Precision Medicine

Precision Medicine – Personalization That Matters to Patients

In Uncategorized by Karina KusovaLeave a Comment

Precision Medicine – Personalization That Matters to Patients

Blogged on behalf of Vanessa Rangel Miller, VP Genetic Services, AltaVoice, speaker at World Precision Medicine Congress USA 2016.

Every day people use systems to provide feedback in order to improve the system. After you exit an Uber, you rate your driver and experience. Would you get into a car with a driver with a 1-star? When you buy something on Amazon, you likely read the reviews. How often has the opinion and experience of others factored into your purchasing decisions? Uber and Amazon are two of the most successful companies in the world because they collect feedback from users. They leverage the voice of the consumer to improve everyone’s experience. We do the same thing in our Patient Insights Network (PIN). And the stakes are high because our users are up against tough diseases and medical conditions.

We engage with patient communities and ask them about their healthcare experience. What treatments do they use? How long did it take to get diagnosed? What kind of testing finally lead to the diagnosis? If they meet the criteria to qualify for a clinical trial, would they like to hear about the opportunity? These are questions that patients who have been through the process can easily answer. Making the answers readily available to other patients just makes sense. That’s why we are creating infographics from our PIN data. We’re using data to bring a new level of precision to medical care and helping patients learn from others.

When am I going to get a diagnosis?

By asking patients for their insights, we know that the journey to get a diagnosis often requires visits to multiple specialists. It can be a daunting and lonely path for many patients with a rare disease. In Sanfilippo Syndrome Type A, we have learned that while 52% of patients are diagnosed less than 12 months from the time symptoms are first noticed, 16% of patients report that it has taken five to 10+ years to get a confirmed diagnosis. We know that geneticists and neurologists are most likely to make the diagnosis. We also found that developmental delay and behavior issues lead the patient to seek medical care in the first place. This is invaluable information for patients! Instead of wondering if their journey is ever going to end, they have information that can lead to a faster diagnosis. In the best cases, it will help patients get on the proper treatments faster, resulting in better outcomes, at a lower cost to the health care system.

What testing should I get?

Combining diagnostic testing data with patient provided medical and family history, medication usage, and clinical outcomes enables researchers to develop drugs that work best in patients with a specific profile. It allows doctors to prescribe the treatment that has the highest likelihood of success based on the unique needs of each individual. Understanding what testing is most likely to result in a proper diagnosis is critical to patients. So we asked.

DuchenneConnect collected the genetic test reports from nearly half of its participants. The data shows that more than 55% of patients have used steroids, typically starting between the ages of three to eight. We know that boys will usually begin fulltime wheelchair use anywhere from eight to 15 years of age. We also know how much that can affect their quality of life. The result? In 2015, the program has recruited for nine clinical trials and eight research studies. The data has been used to justify approval of DMD drugs at the FDA. The first ever Duchenne therapy was approved for Sarepta’s Exondys 51, for use in patients who have a confirmed mutation of the dystrophin gene amenable to exon 51 skipping. Over 25 companies now have therapies in development for Duchenne, many of which are targeted therapeutics that address specific genetic mutations.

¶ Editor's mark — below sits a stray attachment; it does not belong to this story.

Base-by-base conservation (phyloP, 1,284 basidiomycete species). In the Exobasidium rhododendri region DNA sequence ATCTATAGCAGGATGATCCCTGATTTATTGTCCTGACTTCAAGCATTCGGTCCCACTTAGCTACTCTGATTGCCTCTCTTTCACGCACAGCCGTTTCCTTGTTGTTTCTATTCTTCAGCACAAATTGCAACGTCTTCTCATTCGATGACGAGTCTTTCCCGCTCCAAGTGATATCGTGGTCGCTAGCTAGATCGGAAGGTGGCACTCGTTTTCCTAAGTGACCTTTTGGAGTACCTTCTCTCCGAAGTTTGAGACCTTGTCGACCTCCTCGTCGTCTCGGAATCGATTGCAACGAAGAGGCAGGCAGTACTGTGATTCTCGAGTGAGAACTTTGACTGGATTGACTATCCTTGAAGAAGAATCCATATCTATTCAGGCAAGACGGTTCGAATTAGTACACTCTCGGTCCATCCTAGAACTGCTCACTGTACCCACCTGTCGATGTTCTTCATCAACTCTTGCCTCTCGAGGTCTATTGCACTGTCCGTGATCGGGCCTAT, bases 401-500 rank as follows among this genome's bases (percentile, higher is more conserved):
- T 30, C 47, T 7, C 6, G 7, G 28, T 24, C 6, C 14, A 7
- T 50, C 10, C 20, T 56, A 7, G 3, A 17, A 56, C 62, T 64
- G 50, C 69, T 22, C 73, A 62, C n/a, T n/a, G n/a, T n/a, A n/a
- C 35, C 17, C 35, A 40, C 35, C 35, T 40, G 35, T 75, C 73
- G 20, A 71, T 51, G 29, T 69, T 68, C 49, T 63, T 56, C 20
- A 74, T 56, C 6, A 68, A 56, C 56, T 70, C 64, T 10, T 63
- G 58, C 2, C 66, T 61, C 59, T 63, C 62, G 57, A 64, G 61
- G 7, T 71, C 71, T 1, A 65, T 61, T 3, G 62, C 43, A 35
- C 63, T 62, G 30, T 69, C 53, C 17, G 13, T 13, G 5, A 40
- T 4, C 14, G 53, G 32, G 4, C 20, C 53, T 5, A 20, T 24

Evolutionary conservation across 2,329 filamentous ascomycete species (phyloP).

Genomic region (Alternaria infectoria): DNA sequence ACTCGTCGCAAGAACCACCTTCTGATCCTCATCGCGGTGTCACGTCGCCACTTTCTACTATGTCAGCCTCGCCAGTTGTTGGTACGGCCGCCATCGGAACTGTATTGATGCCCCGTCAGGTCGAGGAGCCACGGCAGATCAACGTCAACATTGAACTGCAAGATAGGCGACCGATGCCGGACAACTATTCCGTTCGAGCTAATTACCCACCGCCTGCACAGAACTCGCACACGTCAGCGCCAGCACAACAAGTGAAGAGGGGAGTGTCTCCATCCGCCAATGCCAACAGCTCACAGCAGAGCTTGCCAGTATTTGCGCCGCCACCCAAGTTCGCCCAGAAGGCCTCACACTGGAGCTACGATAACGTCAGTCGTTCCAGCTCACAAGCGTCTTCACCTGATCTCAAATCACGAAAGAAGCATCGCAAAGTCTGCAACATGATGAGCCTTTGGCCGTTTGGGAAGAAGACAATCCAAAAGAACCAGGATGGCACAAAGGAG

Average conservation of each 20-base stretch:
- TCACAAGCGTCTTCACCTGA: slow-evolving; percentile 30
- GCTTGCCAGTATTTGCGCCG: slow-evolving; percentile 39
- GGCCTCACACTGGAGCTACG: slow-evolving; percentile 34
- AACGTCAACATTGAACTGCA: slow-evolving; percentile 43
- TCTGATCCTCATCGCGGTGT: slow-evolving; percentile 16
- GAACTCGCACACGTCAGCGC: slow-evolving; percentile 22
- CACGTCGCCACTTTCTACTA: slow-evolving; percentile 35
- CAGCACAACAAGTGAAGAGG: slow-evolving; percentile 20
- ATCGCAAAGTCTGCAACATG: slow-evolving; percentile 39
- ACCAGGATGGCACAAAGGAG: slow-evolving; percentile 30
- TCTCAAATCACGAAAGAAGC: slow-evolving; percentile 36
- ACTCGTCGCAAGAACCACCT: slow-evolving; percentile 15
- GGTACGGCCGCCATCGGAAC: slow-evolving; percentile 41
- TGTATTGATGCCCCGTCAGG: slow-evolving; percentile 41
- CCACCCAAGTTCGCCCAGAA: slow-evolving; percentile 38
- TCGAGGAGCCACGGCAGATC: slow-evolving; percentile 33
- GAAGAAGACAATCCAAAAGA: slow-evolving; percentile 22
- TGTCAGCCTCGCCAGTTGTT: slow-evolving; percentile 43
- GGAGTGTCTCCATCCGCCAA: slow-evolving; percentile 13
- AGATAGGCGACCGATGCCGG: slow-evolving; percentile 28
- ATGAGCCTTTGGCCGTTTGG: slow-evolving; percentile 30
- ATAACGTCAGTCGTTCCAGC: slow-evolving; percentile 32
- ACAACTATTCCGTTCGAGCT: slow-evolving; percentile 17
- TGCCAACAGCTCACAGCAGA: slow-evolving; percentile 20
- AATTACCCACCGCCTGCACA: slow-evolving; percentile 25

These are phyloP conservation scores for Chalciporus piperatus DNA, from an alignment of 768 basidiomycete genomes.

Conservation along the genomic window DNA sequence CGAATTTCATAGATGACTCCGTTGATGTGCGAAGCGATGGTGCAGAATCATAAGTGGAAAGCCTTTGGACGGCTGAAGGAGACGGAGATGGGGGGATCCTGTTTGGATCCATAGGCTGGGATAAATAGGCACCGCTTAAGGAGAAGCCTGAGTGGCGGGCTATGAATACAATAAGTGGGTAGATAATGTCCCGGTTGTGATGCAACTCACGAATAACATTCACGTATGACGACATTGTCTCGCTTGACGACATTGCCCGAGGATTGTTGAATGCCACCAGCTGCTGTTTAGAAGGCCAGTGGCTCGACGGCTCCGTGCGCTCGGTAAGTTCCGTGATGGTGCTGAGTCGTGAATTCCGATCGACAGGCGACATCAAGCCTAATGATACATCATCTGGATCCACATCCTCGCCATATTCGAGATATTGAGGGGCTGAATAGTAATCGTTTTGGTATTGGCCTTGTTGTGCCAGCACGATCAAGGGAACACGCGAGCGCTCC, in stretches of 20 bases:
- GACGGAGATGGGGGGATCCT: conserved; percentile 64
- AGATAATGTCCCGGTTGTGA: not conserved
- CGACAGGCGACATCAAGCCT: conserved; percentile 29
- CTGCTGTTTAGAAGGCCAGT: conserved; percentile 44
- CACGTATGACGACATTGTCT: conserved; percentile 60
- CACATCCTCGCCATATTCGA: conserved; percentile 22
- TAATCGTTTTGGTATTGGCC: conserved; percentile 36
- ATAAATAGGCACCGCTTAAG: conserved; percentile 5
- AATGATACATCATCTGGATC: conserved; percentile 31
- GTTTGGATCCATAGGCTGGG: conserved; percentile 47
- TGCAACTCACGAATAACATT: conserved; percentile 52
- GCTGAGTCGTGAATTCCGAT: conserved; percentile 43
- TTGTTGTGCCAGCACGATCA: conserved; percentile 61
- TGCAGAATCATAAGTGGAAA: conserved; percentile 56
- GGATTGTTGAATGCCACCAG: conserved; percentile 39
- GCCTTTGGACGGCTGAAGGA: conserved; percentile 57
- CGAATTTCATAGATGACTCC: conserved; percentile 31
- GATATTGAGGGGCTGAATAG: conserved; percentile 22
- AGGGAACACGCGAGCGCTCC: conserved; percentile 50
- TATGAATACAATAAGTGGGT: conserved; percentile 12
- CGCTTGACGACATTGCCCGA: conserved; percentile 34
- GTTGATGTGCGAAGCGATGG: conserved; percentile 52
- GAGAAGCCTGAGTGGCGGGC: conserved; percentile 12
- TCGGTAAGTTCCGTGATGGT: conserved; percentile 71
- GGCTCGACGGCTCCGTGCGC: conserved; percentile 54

What are the most common treatments?

The way diseases are treated can vary greatly, particularly in rare diseases or in more rural areas without access to large research facilities. How can doctors be expected to understand how to treat more than 10,000 rare diseases? By asking patients how they manage their disease and what types of treatments they use, we can learn about treatment patterns. Patients can make better decisions about how to manage their condition by bringing data to their doctors.

For patients living with an ultra-rare condition, lipodystrophy, patients deal with life-long symptoms that effect multiple areas of health. Patients report using statins, omega-3-fatty acids, and fibrates to control high cholesterol and triglycerides. Patients also use insulin or oral agents to control diabetes, as well as thyroid or other hormone supplements. Over 50% of participants report following a low cholesterol, low fat or diabetic diet to manage their lipid levels. Yet, often overlooked concerns of appetite and hunger levels are troubling to participants, with 44% of participants reporting that they are hungry all or most of the time, and over 18% reporting that they hardly ever feel full. Clinical understanding is sparse in this area, so patients are turning to their LD-Connect PIN to make their collective voices heard.

Sharing information brings more precision to patient care

All of these things are possible today on more than 400 diseases through Patient Insights Networks. The Power of a PIN is that this information is gathered, de-identified and shared with patients and researchers to help find new and better treatments, faster. Sharing is essential. Sharing will break down the data silos that impede medical advances and go a long way to bring the benefits of Precision Medicine to patient care.

Precision Medicine

 

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